In a month of anniversaries, another comes up today as the 19 May marks the day David Moyes reign at Everton came to an end after 11 years in charge at Goodison Park.
Moyes’ tenure at Everton saw the club reach the Champions League in 2004-05 and regularly finish in the European places as well as make it to Wembley for the 2009 FA Cup final.
So given all that and the club’s lack of success and silverware recently, it would not be unreasonable to regard his time at the Toffees as an era of quiet over-achievement.
However, there was always an element of frustration during this tenure in charge as the feeling grew that Everton could maybe have achieved more. The Blues missed out on further Champions League qualification several times, failed to win anything despite that FA cup final, and too often flattered to deceive in big games.
When Moyes first arrived at Everton though, the club were in the latest in what seemed at the time, a never-ending series of near-disasters.
Expensive spending over the previous few seasons, under former Rangers boss Walter Smith hadn’t worked out at all, and the Blues were facing yet another battle to avoid relegation when Moyes took over from his fellow Scot in March 2002.
Moyes came from Preston North End where he had established a good reputation for organising his sides well and getting the most out of his players.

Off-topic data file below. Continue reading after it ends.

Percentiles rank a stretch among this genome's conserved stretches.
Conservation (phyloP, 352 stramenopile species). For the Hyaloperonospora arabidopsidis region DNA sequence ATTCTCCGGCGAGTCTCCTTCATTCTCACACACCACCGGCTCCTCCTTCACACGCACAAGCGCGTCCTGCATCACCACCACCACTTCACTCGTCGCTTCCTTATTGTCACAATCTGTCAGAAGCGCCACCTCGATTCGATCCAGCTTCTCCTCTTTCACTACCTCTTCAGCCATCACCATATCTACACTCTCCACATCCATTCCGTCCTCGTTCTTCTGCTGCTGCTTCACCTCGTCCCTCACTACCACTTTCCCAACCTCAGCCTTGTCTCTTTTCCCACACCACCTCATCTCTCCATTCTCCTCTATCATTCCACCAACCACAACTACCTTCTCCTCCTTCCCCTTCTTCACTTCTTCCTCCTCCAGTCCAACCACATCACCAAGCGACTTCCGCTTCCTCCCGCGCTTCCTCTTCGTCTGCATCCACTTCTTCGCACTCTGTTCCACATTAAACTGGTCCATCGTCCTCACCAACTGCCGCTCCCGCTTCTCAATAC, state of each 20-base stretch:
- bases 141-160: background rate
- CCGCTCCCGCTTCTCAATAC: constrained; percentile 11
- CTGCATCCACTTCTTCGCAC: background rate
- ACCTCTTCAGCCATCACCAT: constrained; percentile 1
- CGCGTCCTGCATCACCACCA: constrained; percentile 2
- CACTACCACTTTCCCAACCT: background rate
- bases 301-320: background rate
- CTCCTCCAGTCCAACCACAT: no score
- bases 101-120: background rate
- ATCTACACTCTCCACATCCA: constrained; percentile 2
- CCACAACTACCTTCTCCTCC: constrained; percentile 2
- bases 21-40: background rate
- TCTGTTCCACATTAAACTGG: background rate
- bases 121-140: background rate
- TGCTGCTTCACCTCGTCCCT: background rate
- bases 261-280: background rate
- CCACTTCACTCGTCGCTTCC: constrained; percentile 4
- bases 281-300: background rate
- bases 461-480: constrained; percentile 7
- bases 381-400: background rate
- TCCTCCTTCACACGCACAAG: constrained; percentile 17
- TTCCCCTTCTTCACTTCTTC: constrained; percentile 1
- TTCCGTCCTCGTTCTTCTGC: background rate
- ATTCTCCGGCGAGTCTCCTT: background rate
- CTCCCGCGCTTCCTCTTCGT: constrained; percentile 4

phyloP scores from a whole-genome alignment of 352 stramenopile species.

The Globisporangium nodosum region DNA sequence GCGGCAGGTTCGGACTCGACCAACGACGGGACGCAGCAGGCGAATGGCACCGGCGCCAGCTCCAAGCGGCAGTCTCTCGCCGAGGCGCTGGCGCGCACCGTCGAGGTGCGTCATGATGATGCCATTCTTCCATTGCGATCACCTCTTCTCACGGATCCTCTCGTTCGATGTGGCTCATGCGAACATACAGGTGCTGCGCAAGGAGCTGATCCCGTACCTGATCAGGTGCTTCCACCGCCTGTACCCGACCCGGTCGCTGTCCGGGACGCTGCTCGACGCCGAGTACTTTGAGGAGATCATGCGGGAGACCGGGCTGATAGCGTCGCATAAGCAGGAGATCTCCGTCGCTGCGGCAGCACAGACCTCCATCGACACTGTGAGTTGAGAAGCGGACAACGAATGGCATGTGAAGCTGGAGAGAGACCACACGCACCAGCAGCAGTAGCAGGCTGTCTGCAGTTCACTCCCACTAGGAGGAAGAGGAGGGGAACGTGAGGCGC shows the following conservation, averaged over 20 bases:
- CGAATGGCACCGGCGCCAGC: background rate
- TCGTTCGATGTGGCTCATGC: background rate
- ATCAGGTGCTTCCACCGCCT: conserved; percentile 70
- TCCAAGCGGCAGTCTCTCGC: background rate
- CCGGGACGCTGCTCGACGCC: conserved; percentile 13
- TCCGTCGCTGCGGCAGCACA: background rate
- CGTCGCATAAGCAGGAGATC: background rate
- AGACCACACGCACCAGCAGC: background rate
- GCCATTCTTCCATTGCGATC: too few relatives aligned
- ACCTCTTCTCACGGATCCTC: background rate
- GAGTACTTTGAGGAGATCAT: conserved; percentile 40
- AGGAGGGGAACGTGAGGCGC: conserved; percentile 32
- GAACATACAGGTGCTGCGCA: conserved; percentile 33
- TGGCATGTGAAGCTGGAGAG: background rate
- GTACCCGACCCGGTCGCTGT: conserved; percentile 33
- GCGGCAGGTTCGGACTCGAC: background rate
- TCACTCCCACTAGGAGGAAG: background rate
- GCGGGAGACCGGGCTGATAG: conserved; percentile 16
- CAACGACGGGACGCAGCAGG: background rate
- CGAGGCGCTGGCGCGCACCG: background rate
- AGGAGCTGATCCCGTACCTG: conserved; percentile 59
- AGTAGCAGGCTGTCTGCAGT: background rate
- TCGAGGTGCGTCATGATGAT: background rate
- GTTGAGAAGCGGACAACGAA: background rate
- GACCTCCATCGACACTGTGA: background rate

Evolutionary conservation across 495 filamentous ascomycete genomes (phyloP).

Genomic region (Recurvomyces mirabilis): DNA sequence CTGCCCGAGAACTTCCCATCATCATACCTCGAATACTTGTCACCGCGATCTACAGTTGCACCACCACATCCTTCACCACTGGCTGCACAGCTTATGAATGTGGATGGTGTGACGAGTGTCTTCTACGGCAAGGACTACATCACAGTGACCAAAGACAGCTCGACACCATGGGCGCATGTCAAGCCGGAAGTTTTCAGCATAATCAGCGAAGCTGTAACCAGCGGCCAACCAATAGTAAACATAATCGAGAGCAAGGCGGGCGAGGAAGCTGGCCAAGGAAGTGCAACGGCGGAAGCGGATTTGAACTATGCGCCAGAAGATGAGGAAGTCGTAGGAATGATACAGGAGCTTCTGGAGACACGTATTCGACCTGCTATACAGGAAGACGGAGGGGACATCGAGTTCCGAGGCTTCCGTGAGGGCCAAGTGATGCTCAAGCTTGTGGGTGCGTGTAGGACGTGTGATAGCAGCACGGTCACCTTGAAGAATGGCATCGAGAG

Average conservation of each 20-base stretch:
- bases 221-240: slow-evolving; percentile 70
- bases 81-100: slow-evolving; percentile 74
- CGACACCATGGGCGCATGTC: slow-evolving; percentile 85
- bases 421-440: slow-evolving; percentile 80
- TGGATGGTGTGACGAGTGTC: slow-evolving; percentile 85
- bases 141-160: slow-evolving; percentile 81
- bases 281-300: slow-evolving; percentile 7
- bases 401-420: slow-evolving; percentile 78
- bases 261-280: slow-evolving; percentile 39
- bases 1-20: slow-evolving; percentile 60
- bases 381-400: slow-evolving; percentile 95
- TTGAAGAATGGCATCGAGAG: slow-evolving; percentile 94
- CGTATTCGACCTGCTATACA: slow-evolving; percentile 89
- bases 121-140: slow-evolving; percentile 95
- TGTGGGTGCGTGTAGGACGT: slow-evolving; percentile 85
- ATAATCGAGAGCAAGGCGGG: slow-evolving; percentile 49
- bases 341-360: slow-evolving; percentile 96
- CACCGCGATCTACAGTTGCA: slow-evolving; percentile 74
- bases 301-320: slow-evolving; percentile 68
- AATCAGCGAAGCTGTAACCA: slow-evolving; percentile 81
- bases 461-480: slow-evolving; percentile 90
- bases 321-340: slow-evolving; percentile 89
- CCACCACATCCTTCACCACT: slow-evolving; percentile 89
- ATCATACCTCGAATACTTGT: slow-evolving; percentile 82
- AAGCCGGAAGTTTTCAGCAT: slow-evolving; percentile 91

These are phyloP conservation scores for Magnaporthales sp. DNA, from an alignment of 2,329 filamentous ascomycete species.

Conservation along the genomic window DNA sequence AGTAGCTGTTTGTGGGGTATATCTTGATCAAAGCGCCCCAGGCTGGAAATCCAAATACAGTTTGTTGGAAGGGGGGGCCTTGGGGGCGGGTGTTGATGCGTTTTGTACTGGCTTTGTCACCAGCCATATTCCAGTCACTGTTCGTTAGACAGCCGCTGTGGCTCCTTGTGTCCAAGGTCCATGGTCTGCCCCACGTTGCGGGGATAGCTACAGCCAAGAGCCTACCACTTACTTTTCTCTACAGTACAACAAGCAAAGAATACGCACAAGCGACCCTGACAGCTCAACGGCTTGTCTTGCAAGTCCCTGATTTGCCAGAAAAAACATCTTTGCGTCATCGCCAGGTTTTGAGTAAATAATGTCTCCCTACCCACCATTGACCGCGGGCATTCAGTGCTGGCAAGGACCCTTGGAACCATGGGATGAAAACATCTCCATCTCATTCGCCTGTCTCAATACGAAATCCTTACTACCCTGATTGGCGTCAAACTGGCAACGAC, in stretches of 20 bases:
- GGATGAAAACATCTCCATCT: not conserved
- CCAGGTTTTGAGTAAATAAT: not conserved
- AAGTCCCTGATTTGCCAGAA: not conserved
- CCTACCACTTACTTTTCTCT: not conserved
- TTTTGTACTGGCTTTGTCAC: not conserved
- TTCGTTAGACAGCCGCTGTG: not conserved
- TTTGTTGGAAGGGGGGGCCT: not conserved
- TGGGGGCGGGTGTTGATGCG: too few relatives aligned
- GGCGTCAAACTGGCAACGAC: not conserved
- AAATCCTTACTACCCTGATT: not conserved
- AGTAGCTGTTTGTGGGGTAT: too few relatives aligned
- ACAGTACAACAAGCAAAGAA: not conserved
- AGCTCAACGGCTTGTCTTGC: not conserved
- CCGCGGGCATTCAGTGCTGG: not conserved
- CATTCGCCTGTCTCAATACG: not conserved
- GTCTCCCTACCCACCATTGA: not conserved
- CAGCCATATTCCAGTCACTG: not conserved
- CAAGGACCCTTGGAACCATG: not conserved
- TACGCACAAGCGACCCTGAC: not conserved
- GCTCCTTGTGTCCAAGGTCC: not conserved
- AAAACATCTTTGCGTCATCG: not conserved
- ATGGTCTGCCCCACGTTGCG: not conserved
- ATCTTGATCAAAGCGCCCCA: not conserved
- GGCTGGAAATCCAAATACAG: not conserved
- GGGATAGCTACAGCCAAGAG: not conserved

He won his first game against Derby County and did enough to keep the Toffees up that season. But there was obviously a huge amount of work to do to revive the fortunes of the club.
Straight away he got a boost though as the Blues were then bringing through from the youth ranks an outstanding attacking talent of a quality not seen for a long time; Wayne Rooney.
Rooney made a big impact in his debut season at Everton, including a memorable performance against Arsenal when he scored his first goal for the club.
But although Rooney’s emergence was a welcome boost for the beleaguered Blues supporters, he wasn’t going to turn the side around on his own, however well he played.
To add to Moyes’ troubles, Everton were facing serious financial constraints as they had spent so much in previous seasons to try and buy success under the doomed ownership of Peter Johnson. So Moyes had very little in the transfer kitty to strengthen his squad.
But the Scot showed a remarkable, canny ability to spot good, undervalued talent in the transfer market and mold it into a competitive and effective team.
One of his first significant signings was Tim Cahill, who arrived from Millwall in 2004. Cahill was a bargain and went on to become one of the Blues best players over the next ten years.
In his first season at the club, although Rooney had been sold to Manchester United for a record fee, Cahill and Everton defied the odds and finished fourth to qualify for the Champions League for the first and only time since the Premier League began in 2002.
That team was very well organised, defensively strong, and in midfield the Blues had a solid pair of performers in Lee Carsley and Thomas Gravesen, who added much-needed attacking creativity.
Up front legendary centre-forward Duncan Ferguson was in his second spell at the club and despite his injuries, when fit, could still intimidate defences.
Everton were unlucky (isn’t that so often the case!) to be drawn against a very good Villareal side in the first qualifying round of the competition and although the Blues battled hard, they were ultimately outclassed by the Spanish team who would go onto reach the semi-finals.